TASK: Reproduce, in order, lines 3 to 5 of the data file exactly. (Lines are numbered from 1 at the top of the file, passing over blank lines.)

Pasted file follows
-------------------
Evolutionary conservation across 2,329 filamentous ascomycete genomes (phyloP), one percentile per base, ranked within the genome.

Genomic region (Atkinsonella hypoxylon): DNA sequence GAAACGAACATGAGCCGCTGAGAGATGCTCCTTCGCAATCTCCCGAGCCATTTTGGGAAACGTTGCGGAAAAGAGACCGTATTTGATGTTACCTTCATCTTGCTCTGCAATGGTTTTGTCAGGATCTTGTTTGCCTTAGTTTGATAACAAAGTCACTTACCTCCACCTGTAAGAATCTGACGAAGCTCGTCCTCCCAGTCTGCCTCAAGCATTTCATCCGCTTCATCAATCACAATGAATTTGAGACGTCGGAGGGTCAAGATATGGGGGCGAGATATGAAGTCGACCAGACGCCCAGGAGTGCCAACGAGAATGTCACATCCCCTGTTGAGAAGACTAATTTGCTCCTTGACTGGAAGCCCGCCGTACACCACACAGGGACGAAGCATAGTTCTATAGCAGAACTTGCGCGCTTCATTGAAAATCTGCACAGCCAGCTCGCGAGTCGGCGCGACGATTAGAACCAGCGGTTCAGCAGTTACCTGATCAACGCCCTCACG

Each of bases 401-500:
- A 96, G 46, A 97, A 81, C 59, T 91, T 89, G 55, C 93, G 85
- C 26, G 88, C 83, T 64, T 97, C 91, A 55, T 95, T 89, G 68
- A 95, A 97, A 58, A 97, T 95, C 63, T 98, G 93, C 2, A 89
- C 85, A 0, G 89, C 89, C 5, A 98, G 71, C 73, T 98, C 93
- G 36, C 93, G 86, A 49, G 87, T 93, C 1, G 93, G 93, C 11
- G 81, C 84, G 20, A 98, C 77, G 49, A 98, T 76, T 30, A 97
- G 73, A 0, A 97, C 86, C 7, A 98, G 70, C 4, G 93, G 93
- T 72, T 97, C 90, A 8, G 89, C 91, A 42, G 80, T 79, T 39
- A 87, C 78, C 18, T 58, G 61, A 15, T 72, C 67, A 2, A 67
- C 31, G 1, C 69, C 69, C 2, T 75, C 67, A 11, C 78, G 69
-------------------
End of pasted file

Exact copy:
Each of bases 401-500:
- A 96, G 46, A 97, A 81, C 59, T 91, T 89, G 55, C 93, G 85
- C 26, G 88, C 83, T 64, T 97, C 91, A 55, T 95, T 89, G 68